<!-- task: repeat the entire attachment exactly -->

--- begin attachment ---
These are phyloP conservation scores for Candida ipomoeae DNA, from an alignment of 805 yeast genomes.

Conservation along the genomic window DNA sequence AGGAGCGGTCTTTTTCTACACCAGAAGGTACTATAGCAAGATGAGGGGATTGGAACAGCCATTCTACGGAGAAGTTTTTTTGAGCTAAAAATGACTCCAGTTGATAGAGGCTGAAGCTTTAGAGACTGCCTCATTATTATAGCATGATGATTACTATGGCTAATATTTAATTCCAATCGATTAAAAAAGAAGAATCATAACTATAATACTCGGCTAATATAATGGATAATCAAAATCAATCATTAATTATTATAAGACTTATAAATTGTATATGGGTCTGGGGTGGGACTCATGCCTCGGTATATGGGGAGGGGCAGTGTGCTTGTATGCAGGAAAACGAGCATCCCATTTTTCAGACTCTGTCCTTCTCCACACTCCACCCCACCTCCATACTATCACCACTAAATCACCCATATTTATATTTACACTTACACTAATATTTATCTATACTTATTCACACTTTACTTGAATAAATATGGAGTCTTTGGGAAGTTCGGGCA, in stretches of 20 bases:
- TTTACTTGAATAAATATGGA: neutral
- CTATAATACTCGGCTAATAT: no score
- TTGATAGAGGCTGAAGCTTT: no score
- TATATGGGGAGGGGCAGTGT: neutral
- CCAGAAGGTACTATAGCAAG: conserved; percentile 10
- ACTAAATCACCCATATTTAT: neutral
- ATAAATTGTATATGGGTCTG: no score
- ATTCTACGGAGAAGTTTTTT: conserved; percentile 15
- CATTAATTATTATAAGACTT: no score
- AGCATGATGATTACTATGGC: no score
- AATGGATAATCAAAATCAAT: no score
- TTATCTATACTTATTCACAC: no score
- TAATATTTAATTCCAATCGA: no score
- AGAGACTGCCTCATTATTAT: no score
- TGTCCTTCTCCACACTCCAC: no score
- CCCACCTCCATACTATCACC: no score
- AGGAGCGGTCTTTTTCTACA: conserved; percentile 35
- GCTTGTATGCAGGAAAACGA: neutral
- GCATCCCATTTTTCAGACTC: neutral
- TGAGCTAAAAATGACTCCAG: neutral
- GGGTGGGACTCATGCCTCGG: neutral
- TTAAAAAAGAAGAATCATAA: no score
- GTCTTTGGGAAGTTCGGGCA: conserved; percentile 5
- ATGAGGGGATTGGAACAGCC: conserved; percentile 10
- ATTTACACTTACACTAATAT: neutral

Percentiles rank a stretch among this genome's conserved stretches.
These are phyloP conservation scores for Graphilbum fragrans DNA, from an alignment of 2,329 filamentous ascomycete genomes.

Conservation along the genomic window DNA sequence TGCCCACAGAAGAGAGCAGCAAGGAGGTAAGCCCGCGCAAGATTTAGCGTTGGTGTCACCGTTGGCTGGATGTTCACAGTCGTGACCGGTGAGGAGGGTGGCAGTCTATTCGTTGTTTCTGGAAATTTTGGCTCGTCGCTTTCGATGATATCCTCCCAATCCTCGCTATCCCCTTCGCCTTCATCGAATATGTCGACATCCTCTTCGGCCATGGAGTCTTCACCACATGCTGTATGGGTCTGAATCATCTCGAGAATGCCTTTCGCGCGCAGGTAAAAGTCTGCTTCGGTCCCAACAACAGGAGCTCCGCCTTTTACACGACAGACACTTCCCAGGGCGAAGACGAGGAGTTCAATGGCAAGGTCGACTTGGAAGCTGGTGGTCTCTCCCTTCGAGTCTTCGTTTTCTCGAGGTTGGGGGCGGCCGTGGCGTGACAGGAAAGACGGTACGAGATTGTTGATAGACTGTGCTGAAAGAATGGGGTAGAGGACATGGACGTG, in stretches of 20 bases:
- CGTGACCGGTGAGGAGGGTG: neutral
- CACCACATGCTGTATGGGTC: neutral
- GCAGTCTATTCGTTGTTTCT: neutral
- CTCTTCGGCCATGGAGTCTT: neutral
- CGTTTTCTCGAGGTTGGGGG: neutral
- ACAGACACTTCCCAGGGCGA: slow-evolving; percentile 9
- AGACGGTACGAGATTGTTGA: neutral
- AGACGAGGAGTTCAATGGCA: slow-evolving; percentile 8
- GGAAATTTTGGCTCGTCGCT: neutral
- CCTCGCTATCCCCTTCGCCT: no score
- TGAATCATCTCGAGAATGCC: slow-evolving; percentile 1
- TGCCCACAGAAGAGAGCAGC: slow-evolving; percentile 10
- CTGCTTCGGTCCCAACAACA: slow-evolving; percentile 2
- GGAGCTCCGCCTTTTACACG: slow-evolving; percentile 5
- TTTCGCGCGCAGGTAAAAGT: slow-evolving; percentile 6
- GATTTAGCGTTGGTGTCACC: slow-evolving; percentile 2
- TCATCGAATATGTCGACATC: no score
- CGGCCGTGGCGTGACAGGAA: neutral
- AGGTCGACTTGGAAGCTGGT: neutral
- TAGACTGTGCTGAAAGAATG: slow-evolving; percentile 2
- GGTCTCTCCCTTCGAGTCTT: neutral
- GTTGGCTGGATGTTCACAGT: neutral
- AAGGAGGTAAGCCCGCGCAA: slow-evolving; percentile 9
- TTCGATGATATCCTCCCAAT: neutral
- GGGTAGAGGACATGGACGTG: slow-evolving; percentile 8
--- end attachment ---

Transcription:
These are phyloP conservation scores for Candida ipomoeae DNA, from an alignment of 805 yeast genomes.

Conservation along the genomic window DNA sequence AGGAGCGGTCTTTTTCTACACCAGAAGGTACTATAGCAAGATGAGGGGATTGGAACAGCCATTCTACGGAGAAGTTTTTTTGAGCTAAAAATGACTCCAGTTGATAGAGGCTGAAGCTTTAGAGACTGCCTCATTATTATAGCATGATGATTACTATGGCTAATATTTAATTCCAATCGATTAAAAAAGAAGAATCATAACTATAATACTCGGCTAATATAATGGATAATCAAAATCAATCATTAATTATTATAAGACTTATAAATTGTATATGGGTCTGGGGTGGGACTCATGCCTCGGTATATGGGGAGGGGCAGTGTGCTTGTATGCAGGAAAACGAGCATCCCATTTTTCAGACTCTGTCCTTCTCCACACTCCACCCCACCTCCATACTATCACCACTAAATCACCCATATTTATATTTACACTTACACTAATATTTATCTATACTTATTCACACTTTACTTGAATAAATATGGAGTCTTTGGGAAGTTCGGGCA, in stretches of 20 bases:
- TTTACTTGAATAAATATGGA: neutral
- CTATAATACTCGGCTAATAT: no score
- TTGATAGAGGCTGAAGCTTT: no score
- TATATGGGGAGGGGCAGTGT: neutral
- CCAGAAGGTACTATAGCAAG: conserved; percentile 10
- ACTAAATCACCCATATTTAT: neutral
- ATAAATTGTATATGGGTCTG: no score
- ATTCTACGGAGAAGTTTTTT: conserved; percentile 15
- CATTAATTATTATAAGACTT: no score
- AGCATGATGATTACTATGGC: no score
- AATGGATAATCAAAATCAAT: no score
- TTATCTATACTTATTCACAC: no score
- TAATATTTAATTCCAATCGA: no score
- AGAGACTGCCTCATTATTAT: no score
- TGTCCTTCTCCACACTCCAC: no score
- CCCACCTCCATACTATCACC: no score
- AGGAGCGGTCTTTTTCTACA: conserved; percentile 35
- GCTTGTATGCAGGAAAACGA: neutral
- GCATCCCATTTTTCAGACTC: neutral
- TGAGCTAAAAATGACTCCAG: neutral
- GGGTGGGACTCATGCCTCGG: neutral
- TTAAAAAAGAAGAATCATAA: no score
- GTCTTTGGGAAGTTCGGGCA: conserved; percentile 5
- ATGAGGGGATTGGAACAGCC: conserved; percentile 10
- ATTTACACTTACACTAATAT: neutral

Percentiles rank a stretch among this genome's conserved stretches.
These are phyloP conservation scores for Graphilbum fragrans DNA, from an alignment of 2,329 filamentous ascomycete genomes.

Conservation along the genomic window DNA sequence TGCCCACAGAAGAGAGCAGCAAGGAGGTAAGCCCGCGCAAGATTTAGCGTTGGTGTCACCGTTGGCTGGATGTTCACAGTCGTGACCGGTGAGGAGGGTGGCAGTCTATTCGTTGTTTCTGGAAATTTTGGCTCGTCGCTTTCGATGATATCCTCCCAATCCTCGCTATCCCCTTCGCCTTCATCGAATATGTCGACATCCTCTTCGGCCATGGAGTCTTCACCACATGCTGTATGGGTCTGAATCATCTCGAGAATGCCTTTCGCGCGCAGGTAAAAGTCTGCTTCGGTCCCAACAACAGGAGCTCCGCCTTTTACACGACAGACACTTCCCAGGGCGAAGACGAGGAGTTCAATGGCAAGGTCGACTTGGAAGCTGGTGGTCTCTCCCTTCGAGTCTTCGTTTTCTCGAGGTTGGGGGCGGCCGTGGCGTGACAGGAAAGACGGTACGAGATTGTTGATAGACTGTGCTGAAAGAATGGGGTAGAGGACATGGACGTG, in stretches of 20 bases:
- CGTGACCGGTGAGGAGGGTG: neutral
- CACCACATGCTGTATGGGTC: neutral
- GCAGTCTATTCGTTGTTTCT: neutral
- CTCTTCGGCCATGGAGTCTT: neutral
- CGTTTTCTCGAGGTTGGGGG: neutral
- ACAGACACTTCCCAGGGCGA: slow-evolving; percentile 9
- AGACGGTACGAGATTGTTGA: neutral
- AGACGAGGAGTTCAATGGCA: slow-evolving; percentile 8
- GGAAATTTTGGCTCGTCGCT: neutral
- CCTCGCTATCCCCTTCGCCT: no score
- TGAATCATCTCGAGAATGCC: slow-evolving; percentile 1
- TGCCCACAGAAGAGAGCAGC: slow-evolving; percentile 10
- CTGCTTCGGTCCCAACAACA: slow-evolving; percentile 2
- GGAGCTCCGCCTTTTACACG: slow-evolving; percentile 5
- TTTCGCGCGCAGGTAAAAGT: slow-evolving; percentile 6
- GATTTAGCGTTGGTGTCACC: slow-evolving; percentile 2
- TCATCGAATATGTCGACATC: no score
- CGGCCGTGGCGTGACAGGAA: neutral
- AGGTCGACTTGGAAGCTGGT: neutral
- TAGACTGTGCTGAAAGAATG: slow-evolving; percentile 2
- GGTCTCTCCCTTCGAGTCTT: neutral
- GTTGGCTGGATGTTCACAGT: neutral
- AAGGAGGTAAGCCCGCGCAA: slow-evolving; percentile 9
- TTCGATGATATCCTCCCAAT: neutral
- GGGTAGAGGACATGGACGTG: slow-evolving; percentile 8